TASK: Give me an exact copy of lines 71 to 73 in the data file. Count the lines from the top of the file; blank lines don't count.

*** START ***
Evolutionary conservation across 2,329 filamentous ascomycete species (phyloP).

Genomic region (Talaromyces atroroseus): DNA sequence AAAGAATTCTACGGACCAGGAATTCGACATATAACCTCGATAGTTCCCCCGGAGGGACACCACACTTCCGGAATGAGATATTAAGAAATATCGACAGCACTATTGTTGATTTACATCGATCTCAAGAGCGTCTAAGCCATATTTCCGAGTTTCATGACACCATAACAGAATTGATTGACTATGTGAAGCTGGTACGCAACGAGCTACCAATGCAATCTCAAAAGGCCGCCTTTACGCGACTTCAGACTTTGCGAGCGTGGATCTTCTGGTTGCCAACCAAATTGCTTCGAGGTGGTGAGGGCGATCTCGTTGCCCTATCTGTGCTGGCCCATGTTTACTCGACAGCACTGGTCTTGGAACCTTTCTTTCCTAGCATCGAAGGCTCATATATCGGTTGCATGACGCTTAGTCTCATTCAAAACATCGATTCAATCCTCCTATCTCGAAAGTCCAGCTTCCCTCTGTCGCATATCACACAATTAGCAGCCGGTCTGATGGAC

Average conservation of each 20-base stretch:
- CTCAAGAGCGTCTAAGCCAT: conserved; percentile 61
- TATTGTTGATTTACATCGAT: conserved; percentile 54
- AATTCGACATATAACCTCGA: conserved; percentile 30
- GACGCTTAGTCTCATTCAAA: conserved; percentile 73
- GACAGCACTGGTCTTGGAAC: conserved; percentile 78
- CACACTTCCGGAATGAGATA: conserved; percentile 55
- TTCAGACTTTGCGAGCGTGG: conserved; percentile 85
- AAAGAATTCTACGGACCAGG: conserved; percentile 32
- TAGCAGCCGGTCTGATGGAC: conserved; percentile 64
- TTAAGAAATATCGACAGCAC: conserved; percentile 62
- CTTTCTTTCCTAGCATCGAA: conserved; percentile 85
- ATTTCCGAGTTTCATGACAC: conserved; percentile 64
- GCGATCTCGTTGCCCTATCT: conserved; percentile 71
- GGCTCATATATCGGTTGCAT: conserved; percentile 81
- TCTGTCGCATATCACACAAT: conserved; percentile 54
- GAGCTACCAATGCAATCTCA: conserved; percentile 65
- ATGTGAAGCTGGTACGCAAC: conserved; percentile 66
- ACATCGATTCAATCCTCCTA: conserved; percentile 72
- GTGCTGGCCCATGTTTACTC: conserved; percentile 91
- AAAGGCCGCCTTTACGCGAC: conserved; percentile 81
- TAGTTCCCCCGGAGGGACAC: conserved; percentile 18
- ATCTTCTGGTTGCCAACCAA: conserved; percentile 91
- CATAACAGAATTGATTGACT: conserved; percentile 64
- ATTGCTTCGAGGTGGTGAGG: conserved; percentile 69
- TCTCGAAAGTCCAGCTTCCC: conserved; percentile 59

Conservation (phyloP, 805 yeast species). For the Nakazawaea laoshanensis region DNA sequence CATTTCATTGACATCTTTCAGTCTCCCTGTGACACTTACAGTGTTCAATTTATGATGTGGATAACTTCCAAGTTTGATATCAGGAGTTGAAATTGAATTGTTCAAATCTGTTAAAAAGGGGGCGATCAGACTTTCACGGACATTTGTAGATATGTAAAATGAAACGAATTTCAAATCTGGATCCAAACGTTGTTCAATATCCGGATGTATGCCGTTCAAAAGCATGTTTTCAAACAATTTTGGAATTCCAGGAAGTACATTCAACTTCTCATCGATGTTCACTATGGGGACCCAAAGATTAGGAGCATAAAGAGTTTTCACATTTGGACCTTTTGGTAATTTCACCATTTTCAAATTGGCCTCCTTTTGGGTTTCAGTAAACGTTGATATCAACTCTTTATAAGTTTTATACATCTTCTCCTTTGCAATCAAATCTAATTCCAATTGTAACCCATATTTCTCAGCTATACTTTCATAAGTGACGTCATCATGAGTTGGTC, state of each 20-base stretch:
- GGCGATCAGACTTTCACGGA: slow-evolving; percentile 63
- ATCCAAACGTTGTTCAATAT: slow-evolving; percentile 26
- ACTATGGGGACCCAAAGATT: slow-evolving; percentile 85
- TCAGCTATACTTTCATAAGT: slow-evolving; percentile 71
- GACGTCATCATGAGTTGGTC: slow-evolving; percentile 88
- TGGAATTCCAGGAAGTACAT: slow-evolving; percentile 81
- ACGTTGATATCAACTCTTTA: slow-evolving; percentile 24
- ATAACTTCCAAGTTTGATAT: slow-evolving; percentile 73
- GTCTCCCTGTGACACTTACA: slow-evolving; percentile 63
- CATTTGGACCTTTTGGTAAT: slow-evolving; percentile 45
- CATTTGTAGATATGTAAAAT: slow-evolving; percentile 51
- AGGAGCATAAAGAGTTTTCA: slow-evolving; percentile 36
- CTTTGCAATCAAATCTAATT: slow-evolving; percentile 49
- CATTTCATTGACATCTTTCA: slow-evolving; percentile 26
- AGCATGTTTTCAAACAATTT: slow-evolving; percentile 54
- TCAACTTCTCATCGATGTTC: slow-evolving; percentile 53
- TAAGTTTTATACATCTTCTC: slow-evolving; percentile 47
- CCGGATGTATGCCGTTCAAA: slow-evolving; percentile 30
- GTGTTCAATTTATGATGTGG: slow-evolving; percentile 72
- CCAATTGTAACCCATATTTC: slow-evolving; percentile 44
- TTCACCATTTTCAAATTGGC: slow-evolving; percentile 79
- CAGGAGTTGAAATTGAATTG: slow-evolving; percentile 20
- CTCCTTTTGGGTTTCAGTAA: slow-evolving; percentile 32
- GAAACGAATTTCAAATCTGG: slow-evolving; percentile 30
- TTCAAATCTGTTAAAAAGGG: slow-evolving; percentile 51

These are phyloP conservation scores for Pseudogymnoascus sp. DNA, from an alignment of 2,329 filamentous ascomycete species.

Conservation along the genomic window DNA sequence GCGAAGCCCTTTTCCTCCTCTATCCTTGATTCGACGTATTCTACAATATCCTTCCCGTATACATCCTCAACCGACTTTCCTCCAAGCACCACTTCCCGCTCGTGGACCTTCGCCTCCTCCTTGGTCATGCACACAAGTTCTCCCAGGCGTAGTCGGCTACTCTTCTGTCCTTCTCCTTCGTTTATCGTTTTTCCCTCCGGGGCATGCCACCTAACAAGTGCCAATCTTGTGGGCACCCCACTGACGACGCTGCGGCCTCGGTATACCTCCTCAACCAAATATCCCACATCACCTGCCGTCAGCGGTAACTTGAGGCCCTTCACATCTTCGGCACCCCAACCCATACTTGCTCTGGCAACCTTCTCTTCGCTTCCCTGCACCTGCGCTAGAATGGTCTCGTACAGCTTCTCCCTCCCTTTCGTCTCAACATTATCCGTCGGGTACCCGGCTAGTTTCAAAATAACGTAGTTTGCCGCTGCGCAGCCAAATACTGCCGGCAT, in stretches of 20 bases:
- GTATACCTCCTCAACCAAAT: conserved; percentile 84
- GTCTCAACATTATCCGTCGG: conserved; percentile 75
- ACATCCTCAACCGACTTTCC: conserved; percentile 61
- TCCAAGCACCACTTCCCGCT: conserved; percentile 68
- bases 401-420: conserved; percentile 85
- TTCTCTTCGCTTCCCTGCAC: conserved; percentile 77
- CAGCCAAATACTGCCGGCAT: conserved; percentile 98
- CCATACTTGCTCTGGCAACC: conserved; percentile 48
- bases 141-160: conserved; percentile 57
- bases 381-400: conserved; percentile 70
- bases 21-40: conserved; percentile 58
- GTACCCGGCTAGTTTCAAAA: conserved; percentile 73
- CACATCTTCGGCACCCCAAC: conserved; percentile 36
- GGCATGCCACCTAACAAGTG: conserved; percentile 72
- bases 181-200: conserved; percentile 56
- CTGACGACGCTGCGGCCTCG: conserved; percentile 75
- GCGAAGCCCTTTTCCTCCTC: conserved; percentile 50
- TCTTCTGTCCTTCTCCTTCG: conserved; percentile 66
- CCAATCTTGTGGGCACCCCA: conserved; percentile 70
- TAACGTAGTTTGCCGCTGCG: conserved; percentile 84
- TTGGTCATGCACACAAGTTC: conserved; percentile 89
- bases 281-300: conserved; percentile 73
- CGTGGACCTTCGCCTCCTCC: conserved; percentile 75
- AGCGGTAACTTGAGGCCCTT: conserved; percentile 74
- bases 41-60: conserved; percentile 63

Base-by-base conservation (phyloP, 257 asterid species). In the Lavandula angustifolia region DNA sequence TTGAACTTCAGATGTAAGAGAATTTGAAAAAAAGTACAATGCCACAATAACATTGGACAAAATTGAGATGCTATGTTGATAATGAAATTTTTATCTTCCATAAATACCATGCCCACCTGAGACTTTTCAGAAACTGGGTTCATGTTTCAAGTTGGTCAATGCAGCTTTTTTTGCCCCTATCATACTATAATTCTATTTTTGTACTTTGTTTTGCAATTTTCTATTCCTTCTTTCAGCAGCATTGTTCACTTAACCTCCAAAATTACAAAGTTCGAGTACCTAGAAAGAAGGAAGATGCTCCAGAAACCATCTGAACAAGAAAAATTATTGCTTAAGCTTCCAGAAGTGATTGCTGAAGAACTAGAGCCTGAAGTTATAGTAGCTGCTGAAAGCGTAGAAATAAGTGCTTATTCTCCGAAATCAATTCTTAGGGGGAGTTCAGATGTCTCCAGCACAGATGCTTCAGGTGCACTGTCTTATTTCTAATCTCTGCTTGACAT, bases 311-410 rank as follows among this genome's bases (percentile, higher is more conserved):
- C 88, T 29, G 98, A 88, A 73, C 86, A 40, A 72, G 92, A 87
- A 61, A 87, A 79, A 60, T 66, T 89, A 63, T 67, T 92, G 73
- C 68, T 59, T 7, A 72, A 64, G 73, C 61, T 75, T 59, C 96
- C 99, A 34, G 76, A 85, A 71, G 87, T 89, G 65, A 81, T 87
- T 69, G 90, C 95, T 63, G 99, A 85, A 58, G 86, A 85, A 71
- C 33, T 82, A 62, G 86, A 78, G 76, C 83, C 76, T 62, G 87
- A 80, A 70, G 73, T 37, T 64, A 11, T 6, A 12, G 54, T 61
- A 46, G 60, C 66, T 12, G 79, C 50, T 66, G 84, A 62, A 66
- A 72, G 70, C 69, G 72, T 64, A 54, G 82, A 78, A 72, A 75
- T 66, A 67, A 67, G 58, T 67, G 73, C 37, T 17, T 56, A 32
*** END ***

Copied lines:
- bases 181-200: conserved; percentile 56
- CTGACGACGCTGCGGCCTCG: conserved; percentile 75
- GCGAAGCCCTTTTCCTCCTC: conserved; percentile 50